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School of Physics and Astronomy

Super-Earths discovered orbiting nearby star

A system of super-Earth planets has been detected orbiting one of closest stars to the Sun, Gliese 887. An international team of astronomers, including Professor Richard Nelson and Dr Gavin Coleman of Queen Mary University of London, made the discovery as part of Red Dots, a project to detect terrestrial planets orbiting stars close to the Sun.

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An artist's impression of Gliese 887 V2b (RedDots collaboration)

The research, published in Science on Thursday, suggests the newly discovered planets - which are larger than Earth- exist near to the star’s habitable zone and could be rocky worlds, pointing to the possibility of life outside the Solar System.

Discovery of new planet systems

The two new planets, Gliese 887 b and Gliese 887 c, were found using the High Accuracy Radial Velocity Planet Searcher (HARPS), a high-precision planet finding spectrograph, on the European Southern Observatory’s 3.6m telescope at La Silla in Chile.

The Red Dots research team found the tiny back and forth wobbles of the star caused by the gravitational pull of the planets. The two planets orbit their star every 9.3 days and 21.8 days respectively, much faster than Mercury's orbit around the Sun. If these planets reflect a similar amount of starlight to Earth, Gliese 887 c, with an orbit of 21.8 days, has an estimated temperature of 70oC, slightly hotter than Earth.

Prior to the discovery, the space science community had anticipated that red dwarf stars like Gliese 887 may typically harbour more than one planet based on predicted estimates from astronomers.

Professor Richard Nelson, from the Astronomy Unit in the School of Physics and Astronomy at Queen Mary, said: “Computer simulations of planetary formation, such as those we’ve been undertaking at Queen Mary in recent years, predict that planets rarely form on their own and that most often they prefer to form in systems of planets. It’s fantastic to see these predictions being confirmed through the discovery of a planetary system in our own cosmic back yard.”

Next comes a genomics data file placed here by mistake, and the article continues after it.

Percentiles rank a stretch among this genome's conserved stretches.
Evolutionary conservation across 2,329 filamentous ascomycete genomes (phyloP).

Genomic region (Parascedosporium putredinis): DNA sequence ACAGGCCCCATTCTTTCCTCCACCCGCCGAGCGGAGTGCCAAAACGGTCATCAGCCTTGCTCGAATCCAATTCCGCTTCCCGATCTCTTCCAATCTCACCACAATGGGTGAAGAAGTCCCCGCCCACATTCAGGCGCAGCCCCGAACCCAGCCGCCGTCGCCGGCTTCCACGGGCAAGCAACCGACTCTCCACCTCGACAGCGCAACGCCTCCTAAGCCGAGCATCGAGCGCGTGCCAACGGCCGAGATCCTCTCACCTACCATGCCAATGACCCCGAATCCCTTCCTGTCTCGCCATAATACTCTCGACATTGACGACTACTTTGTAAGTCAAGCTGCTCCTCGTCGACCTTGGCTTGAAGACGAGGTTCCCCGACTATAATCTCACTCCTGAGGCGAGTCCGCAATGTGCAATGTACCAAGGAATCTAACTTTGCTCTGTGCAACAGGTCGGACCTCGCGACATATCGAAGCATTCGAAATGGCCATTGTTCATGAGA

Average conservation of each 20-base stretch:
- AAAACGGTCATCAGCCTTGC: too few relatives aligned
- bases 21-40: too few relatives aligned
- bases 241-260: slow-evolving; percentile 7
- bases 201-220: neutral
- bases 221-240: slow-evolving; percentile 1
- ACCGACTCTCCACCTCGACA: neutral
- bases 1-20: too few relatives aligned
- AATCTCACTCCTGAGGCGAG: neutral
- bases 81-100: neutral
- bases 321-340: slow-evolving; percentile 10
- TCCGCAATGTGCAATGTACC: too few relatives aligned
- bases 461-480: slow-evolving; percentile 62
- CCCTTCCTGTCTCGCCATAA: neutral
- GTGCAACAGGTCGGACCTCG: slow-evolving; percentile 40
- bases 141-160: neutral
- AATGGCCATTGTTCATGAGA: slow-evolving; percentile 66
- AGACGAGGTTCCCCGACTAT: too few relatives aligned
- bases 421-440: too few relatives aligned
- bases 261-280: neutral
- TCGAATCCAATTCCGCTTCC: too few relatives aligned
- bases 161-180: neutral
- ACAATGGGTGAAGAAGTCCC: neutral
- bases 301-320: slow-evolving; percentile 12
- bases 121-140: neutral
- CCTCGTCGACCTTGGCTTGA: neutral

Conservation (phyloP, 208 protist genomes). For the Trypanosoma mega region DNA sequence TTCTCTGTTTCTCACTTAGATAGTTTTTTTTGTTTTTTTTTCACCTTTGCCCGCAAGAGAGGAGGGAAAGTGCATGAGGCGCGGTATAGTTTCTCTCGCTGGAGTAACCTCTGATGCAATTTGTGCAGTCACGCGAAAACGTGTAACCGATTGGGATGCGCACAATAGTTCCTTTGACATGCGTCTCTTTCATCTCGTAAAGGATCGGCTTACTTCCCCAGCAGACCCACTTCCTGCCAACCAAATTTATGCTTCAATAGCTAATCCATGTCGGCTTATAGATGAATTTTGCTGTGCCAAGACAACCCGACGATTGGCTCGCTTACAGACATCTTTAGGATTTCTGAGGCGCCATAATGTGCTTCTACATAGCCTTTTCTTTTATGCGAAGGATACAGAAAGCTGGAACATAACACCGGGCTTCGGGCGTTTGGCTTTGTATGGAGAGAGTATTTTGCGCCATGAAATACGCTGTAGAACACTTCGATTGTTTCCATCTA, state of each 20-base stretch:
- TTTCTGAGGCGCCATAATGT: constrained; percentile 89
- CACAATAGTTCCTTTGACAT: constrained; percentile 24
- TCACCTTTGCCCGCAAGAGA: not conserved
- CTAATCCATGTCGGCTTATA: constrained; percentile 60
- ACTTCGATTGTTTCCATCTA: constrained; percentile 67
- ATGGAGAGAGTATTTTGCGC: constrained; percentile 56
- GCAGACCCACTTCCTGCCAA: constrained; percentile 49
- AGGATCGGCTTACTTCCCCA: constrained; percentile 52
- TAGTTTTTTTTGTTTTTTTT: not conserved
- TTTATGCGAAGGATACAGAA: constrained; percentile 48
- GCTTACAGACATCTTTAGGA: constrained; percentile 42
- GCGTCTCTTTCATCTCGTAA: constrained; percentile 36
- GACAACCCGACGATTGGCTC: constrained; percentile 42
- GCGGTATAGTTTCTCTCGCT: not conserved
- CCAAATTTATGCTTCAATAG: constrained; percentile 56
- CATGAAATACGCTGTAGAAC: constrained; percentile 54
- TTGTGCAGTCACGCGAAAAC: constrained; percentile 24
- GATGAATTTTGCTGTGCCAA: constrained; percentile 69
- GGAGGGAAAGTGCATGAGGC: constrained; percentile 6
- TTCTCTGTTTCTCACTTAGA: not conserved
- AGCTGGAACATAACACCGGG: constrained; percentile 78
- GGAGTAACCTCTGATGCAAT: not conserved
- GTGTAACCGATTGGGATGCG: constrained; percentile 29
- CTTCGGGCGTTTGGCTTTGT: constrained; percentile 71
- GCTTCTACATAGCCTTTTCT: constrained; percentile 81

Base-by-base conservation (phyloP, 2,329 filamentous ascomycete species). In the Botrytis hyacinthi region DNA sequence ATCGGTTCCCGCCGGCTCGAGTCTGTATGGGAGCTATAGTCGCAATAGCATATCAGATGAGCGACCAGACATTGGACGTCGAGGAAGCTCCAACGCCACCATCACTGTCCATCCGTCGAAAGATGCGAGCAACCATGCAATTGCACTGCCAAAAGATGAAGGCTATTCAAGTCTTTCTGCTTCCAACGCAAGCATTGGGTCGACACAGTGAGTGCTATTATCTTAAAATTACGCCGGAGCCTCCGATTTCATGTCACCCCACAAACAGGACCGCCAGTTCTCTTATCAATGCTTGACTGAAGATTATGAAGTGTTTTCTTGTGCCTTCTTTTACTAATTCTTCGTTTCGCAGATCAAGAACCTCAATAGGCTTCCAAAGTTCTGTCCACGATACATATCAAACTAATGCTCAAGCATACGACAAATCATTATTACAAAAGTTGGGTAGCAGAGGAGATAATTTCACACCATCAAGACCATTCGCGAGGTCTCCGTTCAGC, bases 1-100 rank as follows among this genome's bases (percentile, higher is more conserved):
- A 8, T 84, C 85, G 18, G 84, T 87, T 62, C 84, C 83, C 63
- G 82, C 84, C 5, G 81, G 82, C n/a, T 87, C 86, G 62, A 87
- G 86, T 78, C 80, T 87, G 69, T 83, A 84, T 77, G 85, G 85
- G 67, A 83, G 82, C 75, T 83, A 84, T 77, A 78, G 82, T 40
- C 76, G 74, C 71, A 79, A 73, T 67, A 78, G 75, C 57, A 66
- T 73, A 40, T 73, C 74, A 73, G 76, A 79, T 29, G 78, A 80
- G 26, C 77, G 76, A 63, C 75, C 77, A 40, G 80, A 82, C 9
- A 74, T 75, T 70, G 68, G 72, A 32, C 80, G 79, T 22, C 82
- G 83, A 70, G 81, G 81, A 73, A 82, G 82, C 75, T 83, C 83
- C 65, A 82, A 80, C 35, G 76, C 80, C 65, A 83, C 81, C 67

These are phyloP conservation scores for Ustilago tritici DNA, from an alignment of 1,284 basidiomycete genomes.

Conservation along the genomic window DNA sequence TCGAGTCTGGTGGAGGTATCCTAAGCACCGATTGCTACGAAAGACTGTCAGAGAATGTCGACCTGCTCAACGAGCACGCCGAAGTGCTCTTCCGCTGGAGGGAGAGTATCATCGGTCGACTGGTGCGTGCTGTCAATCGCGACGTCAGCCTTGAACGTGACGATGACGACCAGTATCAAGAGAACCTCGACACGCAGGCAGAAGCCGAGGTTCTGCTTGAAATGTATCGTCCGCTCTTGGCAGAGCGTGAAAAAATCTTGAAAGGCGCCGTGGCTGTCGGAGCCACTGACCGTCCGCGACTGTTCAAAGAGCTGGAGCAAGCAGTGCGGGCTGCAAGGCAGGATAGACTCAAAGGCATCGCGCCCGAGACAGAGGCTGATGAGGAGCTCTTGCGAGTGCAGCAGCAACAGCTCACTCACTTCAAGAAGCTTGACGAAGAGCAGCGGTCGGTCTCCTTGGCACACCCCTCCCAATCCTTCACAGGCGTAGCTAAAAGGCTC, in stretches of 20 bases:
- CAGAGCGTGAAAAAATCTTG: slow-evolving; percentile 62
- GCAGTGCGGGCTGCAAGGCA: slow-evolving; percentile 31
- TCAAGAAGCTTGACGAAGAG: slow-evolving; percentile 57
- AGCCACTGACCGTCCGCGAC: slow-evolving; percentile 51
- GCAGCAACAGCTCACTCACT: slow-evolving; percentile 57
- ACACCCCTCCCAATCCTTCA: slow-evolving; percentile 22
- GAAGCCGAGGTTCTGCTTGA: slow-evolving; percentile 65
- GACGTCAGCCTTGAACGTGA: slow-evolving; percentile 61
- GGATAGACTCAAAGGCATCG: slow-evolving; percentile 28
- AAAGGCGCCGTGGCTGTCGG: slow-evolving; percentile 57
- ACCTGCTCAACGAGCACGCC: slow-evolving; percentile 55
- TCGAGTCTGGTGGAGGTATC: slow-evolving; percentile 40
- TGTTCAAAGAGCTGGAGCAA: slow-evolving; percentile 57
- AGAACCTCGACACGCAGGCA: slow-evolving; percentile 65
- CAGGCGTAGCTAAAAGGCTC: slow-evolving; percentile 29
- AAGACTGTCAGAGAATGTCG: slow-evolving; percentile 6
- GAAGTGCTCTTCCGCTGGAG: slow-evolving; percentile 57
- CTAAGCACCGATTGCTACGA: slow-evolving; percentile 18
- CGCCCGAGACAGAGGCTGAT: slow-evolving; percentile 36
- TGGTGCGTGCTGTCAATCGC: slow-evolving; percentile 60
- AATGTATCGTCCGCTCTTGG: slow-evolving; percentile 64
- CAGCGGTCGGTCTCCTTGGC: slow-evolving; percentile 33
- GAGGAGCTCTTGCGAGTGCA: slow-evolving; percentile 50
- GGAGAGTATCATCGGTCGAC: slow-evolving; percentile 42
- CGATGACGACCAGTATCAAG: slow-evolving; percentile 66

So far, the Red Dots project has found a total of seven planets orbiting four of the nearest stars to the Sun, including the discovery of another system of three planets orbiting a nearby red dwarf in 2019.

Exploring neighbouring stars

Gliese 887 is one of the closest stars to the Sun with a distance of 11 light years. It is the brightest red dwarf star in our sky, about half as big as the Sun, but is much dimmer so the habitable zone, where water can exist in liquid form, is closer to Gliese 887 than Earth’s distance from the Sun.

The research team found that Gliese 887 is also a very inactive star. Active stars like the Sun have strong stellar winds, which can erode a planet's atmosphere. As Gliese 887 is much less active than the Sun, its close planets Gliese 887 b and Gliese 887

could retain their atmospheres and potentially host life. Though as Gliese 887 c receives more starlight than the Earth receives from the Sun, it could have a thicker atmosphere due to the inactivity of the central star.

Due to the inactivity of the star, it will be relatively easy to detect the atmospheres of Gliese 887 b and Gliese 887 c. So, Gliese 887 will be a prime target for the James Webb Space Telescope, a successor to the Hubble Space Telescope due to be launched next year. Dr Sandra Jeffers, of the Institute for Astrophysics, Goettingen University, and lead author on the study, said: “I am very excited to be leading the team that is detecting the exoplanets orbiting our closest stellar neighbours. These planets will provide the best possibilities for detailed studies including searching for evidence of life outside the Solar System.”

A video explaining the discovery can be found here.